This story is part of “Asian in Ohio,” an interactive gallery exploring the landscape of Ohio and the Asian and Asian American individuals who call it home through narratives, data, mapping and film.
He may have been born in Edmonton, Alberta, and his parents may have been Cantonese Chinese from Hong Kong — but today, Merwin Siu firmly declares himself a Toledoan.
“ has been kind of a momentous year for me because I realized I’ve been living in Toledo for half of my life,” Siu, the Toledo Symphony Orchestra’s Principal Second Violin and Artistic Administrator at the Toledo Alliance for the Performing Arts, said. “And so yeah, I am definitely a Toledoan at this point.”
He looks back fondly on his childhood years in Edmonton, where an influx of jobs and newcomers followed the oil boom in the ‘60s and ‘70s. Siu’s father was one such immigrant — an engineer — and from a young age, Siu partook in a diverse and multicultural community.
“It was really a large mosaic of different people. One of the things I remember about Edmonton is they have this multicultural festival called ‘Heritage Days,’” Siu said. “And so there’ll be 60 different tents where you could taste the difference between Laotian food and Indonesian food and Malaysian food.”
When Siu attended McGill University in Montreal, his cultural awareness endured, and he discovered that the city itself was as much a part of his education as the school.
“It was a really interesting place to examine senses of majority and minority otherness,” Siu said. “And because you’re within an English language university within a very bilingual part of a French-speaking province, so it was always something you were considering and thinking about.”
Siu had begun playing the violin at the age of five, and his passion for music continued at McGill. When a professor who had inspired him was hired at Indiana University in Bloomington, Siu followed, eager to further his education at graduate school. While there, he had a different kind of awakening about his identity.
On July 4, 1999, a young Asian man was fatally shot outside a church near the Indiana University Jacobs School of Music. The crime was thought to be racially motivated.
Siu, who had been playing in a July Fourth concert off campus, heard the news from his partner at the time, who had panicked after seeing a description that resembled Siu’s on the television. The experience was chilling.
“But that was really kind of an eye-opening moment for me, because, you know, ultimately, that’s why the shooter was there, was just — they wanted to find somebody of minority,” Siu said. “It kind of opened my eyes to, in a way, how people saw that aspect of me. And it was pretty jarring.”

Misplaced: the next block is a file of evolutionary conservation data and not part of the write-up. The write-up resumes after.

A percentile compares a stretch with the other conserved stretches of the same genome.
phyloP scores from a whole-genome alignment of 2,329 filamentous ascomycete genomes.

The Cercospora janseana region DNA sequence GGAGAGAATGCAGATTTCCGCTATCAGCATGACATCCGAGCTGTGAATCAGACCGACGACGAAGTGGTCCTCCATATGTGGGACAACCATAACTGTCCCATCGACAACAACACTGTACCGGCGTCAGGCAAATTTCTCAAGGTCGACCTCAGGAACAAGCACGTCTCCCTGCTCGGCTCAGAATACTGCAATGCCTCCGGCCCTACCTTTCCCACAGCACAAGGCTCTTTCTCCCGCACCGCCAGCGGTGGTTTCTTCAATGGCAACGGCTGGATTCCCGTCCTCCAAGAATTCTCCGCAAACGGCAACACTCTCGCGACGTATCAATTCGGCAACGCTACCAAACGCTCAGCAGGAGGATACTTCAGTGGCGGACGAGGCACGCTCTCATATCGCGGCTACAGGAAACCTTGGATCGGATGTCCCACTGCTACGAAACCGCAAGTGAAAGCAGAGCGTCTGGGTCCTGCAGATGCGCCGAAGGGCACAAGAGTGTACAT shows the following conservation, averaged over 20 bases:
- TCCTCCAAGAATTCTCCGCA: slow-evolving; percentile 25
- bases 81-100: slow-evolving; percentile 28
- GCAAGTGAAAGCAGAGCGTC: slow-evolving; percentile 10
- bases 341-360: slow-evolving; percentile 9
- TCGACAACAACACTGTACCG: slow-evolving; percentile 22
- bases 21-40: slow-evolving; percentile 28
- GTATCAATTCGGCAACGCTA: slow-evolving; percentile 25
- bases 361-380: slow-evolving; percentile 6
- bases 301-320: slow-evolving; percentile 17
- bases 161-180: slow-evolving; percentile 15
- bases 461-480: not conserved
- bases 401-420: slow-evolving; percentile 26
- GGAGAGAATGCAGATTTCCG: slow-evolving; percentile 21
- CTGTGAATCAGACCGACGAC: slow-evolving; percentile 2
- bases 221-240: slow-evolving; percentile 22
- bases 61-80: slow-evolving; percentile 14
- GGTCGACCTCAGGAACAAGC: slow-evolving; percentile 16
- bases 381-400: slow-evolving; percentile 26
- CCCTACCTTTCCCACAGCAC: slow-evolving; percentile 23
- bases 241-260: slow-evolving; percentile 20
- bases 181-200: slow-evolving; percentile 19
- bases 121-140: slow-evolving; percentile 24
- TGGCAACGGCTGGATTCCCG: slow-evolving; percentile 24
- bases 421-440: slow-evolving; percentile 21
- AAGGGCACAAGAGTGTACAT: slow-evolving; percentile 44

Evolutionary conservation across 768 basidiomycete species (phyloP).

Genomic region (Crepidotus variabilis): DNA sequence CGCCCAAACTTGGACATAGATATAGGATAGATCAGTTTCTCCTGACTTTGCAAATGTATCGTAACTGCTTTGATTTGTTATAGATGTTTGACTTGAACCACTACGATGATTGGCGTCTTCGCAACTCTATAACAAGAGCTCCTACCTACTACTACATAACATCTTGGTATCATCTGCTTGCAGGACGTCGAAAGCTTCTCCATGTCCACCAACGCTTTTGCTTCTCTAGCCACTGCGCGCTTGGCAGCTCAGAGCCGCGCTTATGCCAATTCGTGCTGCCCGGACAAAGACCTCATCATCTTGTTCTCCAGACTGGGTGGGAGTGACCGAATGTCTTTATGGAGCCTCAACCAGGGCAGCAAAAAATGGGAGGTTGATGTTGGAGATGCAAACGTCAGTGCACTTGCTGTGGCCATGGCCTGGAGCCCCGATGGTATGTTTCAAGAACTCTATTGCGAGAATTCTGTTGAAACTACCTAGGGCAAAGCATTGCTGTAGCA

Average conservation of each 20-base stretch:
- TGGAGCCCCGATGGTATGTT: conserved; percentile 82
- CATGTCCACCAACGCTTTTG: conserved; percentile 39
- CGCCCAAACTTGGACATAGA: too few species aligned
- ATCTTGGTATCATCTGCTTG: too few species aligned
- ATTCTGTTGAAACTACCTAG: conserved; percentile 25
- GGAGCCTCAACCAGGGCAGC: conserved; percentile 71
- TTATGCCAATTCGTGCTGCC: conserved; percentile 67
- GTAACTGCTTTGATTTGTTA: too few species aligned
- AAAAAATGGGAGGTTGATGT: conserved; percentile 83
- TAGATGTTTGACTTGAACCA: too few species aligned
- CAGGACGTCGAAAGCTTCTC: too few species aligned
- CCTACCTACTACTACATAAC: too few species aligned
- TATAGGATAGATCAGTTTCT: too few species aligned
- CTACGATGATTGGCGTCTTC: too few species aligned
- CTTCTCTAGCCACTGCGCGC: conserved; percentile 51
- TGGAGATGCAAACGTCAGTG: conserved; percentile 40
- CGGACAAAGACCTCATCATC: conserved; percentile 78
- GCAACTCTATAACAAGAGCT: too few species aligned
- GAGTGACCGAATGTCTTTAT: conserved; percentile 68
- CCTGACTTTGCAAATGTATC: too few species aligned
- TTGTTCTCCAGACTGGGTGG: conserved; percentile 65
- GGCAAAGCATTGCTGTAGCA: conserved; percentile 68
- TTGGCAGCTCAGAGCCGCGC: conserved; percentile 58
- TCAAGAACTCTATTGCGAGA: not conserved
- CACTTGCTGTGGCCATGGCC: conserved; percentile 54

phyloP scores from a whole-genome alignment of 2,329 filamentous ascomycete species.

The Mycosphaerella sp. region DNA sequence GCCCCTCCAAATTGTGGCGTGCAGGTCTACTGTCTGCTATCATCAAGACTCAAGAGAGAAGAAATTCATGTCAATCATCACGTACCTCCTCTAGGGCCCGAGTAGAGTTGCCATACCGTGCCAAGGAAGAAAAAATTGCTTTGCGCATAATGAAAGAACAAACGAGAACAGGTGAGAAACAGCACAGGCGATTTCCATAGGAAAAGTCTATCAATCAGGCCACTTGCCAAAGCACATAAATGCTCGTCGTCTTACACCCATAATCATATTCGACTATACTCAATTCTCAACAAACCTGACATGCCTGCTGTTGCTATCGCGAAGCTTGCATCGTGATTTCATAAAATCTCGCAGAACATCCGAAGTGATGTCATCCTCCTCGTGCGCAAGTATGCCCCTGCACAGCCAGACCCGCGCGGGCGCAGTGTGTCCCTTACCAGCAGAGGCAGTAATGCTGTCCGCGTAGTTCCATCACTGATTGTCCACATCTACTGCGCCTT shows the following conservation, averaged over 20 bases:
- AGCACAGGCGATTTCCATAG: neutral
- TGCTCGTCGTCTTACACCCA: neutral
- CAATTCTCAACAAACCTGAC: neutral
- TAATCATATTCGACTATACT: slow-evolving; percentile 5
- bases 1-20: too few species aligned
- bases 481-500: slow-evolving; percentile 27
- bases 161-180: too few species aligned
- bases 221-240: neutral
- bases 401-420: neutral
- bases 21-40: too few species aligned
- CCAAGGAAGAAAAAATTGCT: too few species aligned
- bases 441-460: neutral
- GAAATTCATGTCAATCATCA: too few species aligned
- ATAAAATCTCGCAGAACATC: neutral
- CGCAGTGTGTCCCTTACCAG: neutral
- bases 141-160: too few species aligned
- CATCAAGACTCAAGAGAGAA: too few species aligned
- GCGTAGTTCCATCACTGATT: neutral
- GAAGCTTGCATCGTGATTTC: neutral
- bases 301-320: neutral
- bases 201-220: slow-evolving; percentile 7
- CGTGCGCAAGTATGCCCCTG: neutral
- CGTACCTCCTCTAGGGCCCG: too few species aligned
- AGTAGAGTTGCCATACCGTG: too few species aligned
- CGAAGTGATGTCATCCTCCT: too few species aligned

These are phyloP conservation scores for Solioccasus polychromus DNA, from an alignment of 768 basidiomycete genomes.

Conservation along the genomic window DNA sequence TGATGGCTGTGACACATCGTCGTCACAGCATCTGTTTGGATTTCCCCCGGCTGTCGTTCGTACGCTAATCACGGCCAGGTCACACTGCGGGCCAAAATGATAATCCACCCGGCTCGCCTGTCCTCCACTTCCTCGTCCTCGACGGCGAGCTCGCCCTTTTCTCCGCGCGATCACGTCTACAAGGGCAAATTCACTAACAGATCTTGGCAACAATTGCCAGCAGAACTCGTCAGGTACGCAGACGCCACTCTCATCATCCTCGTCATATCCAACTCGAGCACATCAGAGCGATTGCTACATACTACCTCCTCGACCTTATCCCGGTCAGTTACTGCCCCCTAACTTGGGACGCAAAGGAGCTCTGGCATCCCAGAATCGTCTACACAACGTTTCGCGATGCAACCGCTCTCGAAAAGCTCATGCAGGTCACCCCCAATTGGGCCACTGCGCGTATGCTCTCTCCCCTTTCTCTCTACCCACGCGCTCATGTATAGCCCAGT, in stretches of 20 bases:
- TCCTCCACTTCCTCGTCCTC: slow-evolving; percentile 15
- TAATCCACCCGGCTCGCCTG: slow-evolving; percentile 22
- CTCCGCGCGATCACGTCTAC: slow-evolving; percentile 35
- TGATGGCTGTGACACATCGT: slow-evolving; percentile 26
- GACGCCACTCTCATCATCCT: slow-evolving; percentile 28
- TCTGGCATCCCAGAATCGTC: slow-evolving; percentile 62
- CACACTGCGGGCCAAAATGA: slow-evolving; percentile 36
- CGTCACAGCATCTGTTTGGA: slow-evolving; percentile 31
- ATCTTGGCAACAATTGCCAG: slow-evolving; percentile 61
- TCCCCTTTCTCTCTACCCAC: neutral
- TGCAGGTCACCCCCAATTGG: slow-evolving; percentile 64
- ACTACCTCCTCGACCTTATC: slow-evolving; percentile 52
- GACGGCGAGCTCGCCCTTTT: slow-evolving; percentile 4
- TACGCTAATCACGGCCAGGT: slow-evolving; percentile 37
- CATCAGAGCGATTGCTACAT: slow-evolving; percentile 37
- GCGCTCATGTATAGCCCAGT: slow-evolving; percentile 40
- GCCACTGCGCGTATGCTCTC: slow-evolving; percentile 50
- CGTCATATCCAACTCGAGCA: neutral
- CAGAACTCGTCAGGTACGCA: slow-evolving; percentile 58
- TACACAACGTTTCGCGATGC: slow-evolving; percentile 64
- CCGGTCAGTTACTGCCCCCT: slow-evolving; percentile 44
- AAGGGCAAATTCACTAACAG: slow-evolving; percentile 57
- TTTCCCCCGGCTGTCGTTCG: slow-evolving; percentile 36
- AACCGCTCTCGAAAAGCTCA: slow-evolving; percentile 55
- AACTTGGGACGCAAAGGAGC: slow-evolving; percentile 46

It’s still difficult for Siu to drive into Bloomington.
But although he remembers, acknowledges and laments the adversities facing Asian communities, he is resolved to maintain a positive outlook. Following grad school, Siu has since made his way (“after a few detours here and there,” he said) to Toledo, where he found his place in the Symphony and in the community.
“Personally, I’ve felt very fortunate. I feel like I’m in an environment where I have a little bit of a platform and can try to bring awareness to those issues,” Siu said. “And I feel like there’s a small but vibrant community of people I can share that aspect of my identity with. But I have heard people in that community express concerns, interactions — that kind of thing — that had been more negative.”
As not only a performer, but also as an active member of the music community — teaching at the Toledo Symphony School of Music, adjudicating, lecturing, workshopping — Siu uses his voice and passion in the arts to bridge divides and explore the nuances of artistic-cultural expression.
“If you are able to communicate something musically, and people can hear that and find something in emotion that’s familiar, then that can open them up to something that may be unfamiliar, maybe a cultural experience that’s not shared,” Siu said.
Having observed the changing state of Asian American visibility in Toledo over many years, Siu is hopeful for the future.
“I do think that there is a growing community, and that people are more comfortable expressing themselves as part of that Asian community now than they may have been in the past.”
And he emphasizes how the nature of the city itself has aided his endeavors.
“It’s one of the amazing things about Toledo. If you have an idea, there’s very little red tape in the way of you pursuing that idea. [Toledo]’s large enough that you can always find willing companions and partners in crime to do things,” Siu said. “But it’s small enough that if you have a fairly original idea, maybe you might be the first person to have done it.”
You can read a selected transcript from Merwin Siu’s interview here and explore other stories from this series here. “Asian in Ohio” is supported in part by Ohio Humanities, a state affiliate of the National Endowment for the Humanities, and the Equity & Access Initiative Fund of the Greater Toledo Community Foundation.